I re-visit my curriculum choices every year, but this year, I have decided to stick with Sonlight." -- Kristen

    ---

    "We used Sonlight for 3 years, and tried something different this year, which they hated. My boys loved Sonlight -- the only struggle we had was trying to do a full day of co-op and using a 5 day schedule. We were always playing catch-up. But it was a good fit for them! I have one reader and one 'I don't like to read' reader. You can download a free schedule from Sonlight and request a three week schedule to check them out." -- Geri in PA

    ---

    "I don't use Sonlight as a curriculum per se, but I really appreciate what they offer, such as the guides, book suggestions, and supporting materials. I use a combination of programs, and I think Sonlight is one of the best literature-based programs out there. Even if you don't want to buy all the books, you can buy the guides and use the library. It is a bit more inconvenient not to have all your books in one single purchase, but if you already have several of the titles in the program, you could start with those and just purchase a few of the supporting resources. I do a lot of reading aloud with my son who is a reluctant reader, so we take turns reading. It's worth the extra effort to do that so that he has the experience of reading high quality books. The learning is so much richer and better remembered through story format than out of a dull text book." -- Jackie in ME

     

    ======================
    New Reader Question
    ======================

    "I began homeschooling my 7-year-old (first grader) about three weeks ago. When he attended public school, I heard nothing but good things from the teachers on how well he behaved and how well he did his school work. On Monday nights, the teacher would send home 4 pages of homework he was to do during the week and turn back in on Friday. He loved doing his homework and usually wanted to do it all the first night.

    Now I can't even get him to do one worksheet without drama and it taking forever. What he was able to do in about 15 minutes before is taking him an hour or more. It it taking so much longer to get through our lessons than it should. Sometimes I tell him, "You didn't act like this for your teacher -- why are you doing it to me?" He is constantly asking for food or a break or some other distraction and can't seem to stay focused.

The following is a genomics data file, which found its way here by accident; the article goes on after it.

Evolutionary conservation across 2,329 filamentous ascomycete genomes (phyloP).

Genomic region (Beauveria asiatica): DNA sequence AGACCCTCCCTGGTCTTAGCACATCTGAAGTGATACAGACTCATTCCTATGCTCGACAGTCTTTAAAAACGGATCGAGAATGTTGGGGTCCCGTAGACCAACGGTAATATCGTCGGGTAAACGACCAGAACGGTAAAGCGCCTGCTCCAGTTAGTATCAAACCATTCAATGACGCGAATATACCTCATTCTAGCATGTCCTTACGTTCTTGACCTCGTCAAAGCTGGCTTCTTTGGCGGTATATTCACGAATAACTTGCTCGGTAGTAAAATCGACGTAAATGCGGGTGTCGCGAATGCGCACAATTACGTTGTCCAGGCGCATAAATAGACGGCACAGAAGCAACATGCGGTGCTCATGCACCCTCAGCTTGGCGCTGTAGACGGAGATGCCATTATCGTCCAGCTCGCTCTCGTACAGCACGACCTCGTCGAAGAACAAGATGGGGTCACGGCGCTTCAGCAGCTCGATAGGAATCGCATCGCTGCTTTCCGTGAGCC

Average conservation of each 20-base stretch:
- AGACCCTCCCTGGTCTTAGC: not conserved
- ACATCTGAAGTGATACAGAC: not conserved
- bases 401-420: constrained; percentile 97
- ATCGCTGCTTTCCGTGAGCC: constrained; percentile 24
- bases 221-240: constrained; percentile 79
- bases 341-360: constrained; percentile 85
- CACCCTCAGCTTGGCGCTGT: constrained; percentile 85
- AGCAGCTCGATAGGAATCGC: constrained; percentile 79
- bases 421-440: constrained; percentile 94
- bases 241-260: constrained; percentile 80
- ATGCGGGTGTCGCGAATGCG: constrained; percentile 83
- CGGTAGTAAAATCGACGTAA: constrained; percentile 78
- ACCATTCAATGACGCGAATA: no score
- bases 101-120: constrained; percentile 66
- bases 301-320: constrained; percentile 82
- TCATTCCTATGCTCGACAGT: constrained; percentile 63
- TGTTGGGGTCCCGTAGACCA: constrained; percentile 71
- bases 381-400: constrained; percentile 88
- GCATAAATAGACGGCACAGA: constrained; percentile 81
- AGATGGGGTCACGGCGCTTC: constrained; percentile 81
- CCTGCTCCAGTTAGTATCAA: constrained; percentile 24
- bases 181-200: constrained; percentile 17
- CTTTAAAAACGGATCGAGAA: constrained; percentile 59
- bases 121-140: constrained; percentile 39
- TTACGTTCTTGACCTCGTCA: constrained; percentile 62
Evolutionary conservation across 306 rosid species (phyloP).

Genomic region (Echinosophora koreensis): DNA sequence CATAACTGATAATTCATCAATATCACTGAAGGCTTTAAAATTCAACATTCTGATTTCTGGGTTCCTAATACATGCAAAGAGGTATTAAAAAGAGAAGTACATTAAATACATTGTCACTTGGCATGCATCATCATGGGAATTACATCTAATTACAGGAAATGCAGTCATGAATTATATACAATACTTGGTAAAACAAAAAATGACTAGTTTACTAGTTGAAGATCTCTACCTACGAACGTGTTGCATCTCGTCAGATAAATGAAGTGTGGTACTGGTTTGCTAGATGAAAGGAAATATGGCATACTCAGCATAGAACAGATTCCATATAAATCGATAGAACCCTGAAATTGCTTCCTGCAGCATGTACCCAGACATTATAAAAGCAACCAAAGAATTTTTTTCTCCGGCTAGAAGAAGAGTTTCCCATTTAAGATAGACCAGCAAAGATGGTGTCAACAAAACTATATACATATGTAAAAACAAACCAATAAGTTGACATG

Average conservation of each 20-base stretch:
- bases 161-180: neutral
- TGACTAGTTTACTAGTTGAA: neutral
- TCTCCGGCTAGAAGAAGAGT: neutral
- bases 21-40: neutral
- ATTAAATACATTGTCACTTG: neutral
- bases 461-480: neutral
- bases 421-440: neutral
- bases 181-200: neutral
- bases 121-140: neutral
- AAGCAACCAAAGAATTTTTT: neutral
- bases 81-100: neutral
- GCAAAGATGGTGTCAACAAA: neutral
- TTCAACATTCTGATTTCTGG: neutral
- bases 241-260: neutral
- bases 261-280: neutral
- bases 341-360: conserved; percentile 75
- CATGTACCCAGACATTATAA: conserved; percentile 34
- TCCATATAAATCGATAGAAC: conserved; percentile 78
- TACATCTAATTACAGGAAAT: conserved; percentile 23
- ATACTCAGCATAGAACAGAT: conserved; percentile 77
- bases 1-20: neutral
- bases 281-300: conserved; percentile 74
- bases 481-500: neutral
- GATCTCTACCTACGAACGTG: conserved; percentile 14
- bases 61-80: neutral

Is this a normal phase when you first begin homeschooling? I know he is testing his boundaries, but I am not sure how to get things running smoother. Do any of you have any suggestions?

    Also, I have a 20-month old son at home and my 7-year-old gets upset that his brother is getting to watch TV and while he has to do schoolwork. Or he gets distracted by his brother in other ways. I am open to any and all suggestions." -- Khadra

     

    ==================
    Send YOUR Answer!
    ==================

    Do you have some wisdom or practical advice to share with Khadra? Please send your answer!

    Email: hn-answers(at)familyclassroom.net

     

    ====================
    Ask YOUR Question
    ====================

    Our 13,000+ readers have a wealth of experience and wisdom. Would you like to have YOUR question featured in an upcoming issue? Please ask it! :-)

    Send your email to: hn-questions(at)familyclassroom.net

     

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    =====================
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    =====================

    All contributed articles are printed with the author's prior consent. It is assumed that any questions, tips or replies to questions may be reprinted. [Occasionally your contribution may have to be edited for space.]